“Correcting the fundamental flaws in NAFTA first requires that workers in Mexico be afforded the internationally recognized workers’ rights to allow them to share in the fruits of their labor. Today’s system in Mexico essentially blocks the creation of free trade unions for the vast majority of workers. This is detrimental to them as well as to workers in the United States and Canada. Mexico’s dismal labor rights regime continues to be the driving force for offshoring by multinational companies profiting at the expense of workers.

“Last year, Mexico adopted constitutional reforms that were to lay the base for improving workers’ rights, most importantly to eliminate so-called protection contracts and to allow secret ballot elections so that workers can choose their own representatives. These employer-developed contracts have been imposed on workers without their knowledge and without their input. But, these constitutional reforms must be implemented by changes to Mexico’s labor laws. The changes that are before the Mexican Senate do not faithfully implement the constitutional changes. Instead they would only cement in place an unacceptable system.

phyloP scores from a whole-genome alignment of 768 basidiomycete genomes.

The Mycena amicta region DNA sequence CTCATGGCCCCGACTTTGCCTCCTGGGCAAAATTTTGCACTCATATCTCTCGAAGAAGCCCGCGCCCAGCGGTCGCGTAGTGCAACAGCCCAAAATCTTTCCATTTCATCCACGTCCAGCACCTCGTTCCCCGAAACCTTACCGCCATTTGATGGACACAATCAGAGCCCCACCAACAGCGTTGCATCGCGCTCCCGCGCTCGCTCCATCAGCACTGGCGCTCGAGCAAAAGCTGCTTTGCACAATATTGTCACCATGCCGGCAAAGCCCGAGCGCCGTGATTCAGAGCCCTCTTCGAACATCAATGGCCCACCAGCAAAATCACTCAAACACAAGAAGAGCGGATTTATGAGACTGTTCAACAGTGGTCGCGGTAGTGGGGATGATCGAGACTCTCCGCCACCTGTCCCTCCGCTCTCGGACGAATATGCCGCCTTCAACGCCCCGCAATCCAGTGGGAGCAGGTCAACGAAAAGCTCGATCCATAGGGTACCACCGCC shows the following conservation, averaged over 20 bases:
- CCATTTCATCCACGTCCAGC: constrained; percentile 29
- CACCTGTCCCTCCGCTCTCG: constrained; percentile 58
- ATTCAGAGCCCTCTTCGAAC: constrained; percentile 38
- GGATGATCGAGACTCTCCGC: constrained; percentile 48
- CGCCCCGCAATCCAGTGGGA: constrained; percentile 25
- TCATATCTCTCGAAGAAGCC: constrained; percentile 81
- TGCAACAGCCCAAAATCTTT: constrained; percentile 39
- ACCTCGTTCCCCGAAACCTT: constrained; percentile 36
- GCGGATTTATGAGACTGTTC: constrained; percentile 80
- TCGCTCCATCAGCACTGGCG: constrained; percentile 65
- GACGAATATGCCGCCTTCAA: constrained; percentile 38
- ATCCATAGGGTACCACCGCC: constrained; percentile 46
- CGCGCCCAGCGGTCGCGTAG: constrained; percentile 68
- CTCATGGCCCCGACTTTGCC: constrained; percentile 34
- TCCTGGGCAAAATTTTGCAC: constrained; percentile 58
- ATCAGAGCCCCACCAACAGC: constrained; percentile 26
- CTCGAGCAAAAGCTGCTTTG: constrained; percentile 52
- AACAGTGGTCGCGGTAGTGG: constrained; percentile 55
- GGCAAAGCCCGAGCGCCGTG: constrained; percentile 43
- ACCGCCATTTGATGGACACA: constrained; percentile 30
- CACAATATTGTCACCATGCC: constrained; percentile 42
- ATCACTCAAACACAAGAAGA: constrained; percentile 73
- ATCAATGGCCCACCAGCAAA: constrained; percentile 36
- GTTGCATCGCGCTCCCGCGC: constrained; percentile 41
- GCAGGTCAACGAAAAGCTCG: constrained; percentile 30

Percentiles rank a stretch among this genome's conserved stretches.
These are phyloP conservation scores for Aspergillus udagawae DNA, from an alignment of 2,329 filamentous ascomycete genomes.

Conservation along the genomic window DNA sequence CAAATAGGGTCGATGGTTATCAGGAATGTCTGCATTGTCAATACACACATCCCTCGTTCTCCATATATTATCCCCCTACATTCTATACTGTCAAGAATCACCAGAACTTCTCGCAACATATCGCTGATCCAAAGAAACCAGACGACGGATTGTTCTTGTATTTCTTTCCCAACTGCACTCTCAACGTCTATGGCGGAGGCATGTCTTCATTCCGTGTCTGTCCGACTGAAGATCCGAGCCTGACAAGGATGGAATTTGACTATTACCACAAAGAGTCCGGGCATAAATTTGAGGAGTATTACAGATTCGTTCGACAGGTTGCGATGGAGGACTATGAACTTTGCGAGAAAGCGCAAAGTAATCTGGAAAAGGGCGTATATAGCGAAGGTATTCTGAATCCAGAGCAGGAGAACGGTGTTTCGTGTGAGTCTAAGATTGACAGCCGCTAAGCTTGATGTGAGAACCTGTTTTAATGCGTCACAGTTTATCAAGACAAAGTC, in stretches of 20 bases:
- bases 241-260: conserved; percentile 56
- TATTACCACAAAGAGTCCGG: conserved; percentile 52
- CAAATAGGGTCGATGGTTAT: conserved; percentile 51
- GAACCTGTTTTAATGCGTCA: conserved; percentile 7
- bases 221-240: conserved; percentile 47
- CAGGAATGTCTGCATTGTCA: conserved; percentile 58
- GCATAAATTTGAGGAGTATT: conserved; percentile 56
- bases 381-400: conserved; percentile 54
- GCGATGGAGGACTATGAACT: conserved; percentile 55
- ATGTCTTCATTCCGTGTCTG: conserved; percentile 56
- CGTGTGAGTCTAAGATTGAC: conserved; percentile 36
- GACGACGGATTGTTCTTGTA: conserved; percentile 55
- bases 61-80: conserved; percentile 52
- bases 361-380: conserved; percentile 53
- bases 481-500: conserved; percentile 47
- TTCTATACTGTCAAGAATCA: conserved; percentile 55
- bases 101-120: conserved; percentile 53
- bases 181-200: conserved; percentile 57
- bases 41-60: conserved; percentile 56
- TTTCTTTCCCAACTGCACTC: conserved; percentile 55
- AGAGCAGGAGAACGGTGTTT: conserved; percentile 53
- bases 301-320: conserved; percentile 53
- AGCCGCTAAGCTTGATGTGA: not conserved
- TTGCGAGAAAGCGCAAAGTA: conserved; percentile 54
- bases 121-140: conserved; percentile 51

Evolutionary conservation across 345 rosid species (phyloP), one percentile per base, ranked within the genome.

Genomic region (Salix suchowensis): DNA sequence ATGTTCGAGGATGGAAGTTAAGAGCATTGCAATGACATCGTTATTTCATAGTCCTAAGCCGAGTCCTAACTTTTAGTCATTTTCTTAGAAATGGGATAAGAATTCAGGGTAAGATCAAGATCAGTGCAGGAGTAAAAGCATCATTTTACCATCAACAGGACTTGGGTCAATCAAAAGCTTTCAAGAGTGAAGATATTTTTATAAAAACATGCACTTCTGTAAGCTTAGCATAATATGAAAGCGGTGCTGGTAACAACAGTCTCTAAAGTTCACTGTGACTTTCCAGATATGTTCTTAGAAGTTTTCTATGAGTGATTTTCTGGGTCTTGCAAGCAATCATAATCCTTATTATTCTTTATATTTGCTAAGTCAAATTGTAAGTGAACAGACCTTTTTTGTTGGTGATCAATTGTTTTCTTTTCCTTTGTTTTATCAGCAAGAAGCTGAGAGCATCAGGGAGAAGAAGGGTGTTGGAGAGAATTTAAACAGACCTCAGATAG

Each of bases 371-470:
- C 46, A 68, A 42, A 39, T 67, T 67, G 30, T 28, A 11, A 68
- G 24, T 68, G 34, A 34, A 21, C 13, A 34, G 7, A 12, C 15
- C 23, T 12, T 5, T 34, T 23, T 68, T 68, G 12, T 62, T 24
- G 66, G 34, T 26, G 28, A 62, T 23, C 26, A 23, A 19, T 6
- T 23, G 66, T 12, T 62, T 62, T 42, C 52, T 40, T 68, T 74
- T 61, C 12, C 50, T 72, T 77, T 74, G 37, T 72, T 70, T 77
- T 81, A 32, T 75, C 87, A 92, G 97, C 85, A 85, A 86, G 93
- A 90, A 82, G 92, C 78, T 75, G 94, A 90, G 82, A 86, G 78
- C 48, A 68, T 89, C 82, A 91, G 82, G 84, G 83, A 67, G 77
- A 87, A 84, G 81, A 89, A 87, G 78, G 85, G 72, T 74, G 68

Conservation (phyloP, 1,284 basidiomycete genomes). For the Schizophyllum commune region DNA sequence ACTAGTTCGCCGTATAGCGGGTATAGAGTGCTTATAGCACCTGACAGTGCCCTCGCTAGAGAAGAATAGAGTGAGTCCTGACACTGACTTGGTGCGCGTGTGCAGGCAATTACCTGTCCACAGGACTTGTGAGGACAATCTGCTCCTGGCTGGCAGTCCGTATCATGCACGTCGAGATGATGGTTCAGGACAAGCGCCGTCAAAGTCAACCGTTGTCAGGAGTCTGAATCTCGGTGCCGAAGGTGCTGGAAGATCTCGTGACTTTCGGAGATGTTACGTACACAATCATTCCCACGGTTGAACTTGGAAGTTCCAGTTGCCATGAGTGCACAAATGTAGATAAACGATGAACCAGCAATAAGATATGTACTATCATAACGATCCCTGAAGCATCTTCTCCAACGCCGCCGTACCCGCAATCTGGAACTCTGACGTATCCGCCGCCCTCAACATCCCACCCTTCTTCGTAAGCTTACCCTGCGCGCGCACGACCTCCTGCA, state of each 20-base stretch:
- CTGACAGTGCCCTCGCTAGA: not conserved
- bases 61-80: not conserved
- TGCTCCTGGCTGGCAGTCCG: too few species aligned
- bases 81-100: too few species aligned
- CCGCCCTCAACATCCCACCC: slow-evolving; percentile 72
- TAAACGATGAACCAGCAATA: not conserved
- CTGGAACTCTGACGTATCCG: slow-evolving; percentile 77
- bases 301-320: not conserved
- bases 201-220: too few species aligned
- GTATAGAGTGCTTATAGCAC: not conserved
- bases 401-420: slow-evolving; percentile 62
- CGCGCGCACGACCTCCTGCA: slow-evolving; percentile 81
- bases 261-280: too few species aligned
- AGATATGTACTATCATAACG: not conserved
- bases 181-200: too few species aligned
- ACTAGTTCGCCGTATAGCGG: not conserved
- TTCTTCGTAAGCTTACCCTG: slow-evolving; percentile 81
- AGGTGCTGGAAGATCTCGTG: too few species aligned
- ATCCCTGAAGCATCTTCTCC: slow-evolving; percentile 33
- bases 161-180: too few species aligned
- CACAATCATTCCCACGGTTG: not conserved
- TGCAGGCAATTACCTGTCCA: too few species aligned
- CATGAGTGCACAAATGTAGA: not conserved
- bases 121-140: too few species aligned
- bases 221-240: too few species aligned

“Renegotiating NAFTA must lead to workers securing the right to bargain for and be paid decent wages and to work in safe conditions.  If Mexico fails to improve the current labor law reform proposal, it will be difficult, if not impossible, to have a NAFTA that stops the outsourcing, brings back jobs, reduces the trade deficit and improves the lives and livelihoods of working people in all three countries. The renegotiated NAFTA should ensure that labor rights are implemented, monitored and enforced. Mexico’s draft laws severely undermine that possibility.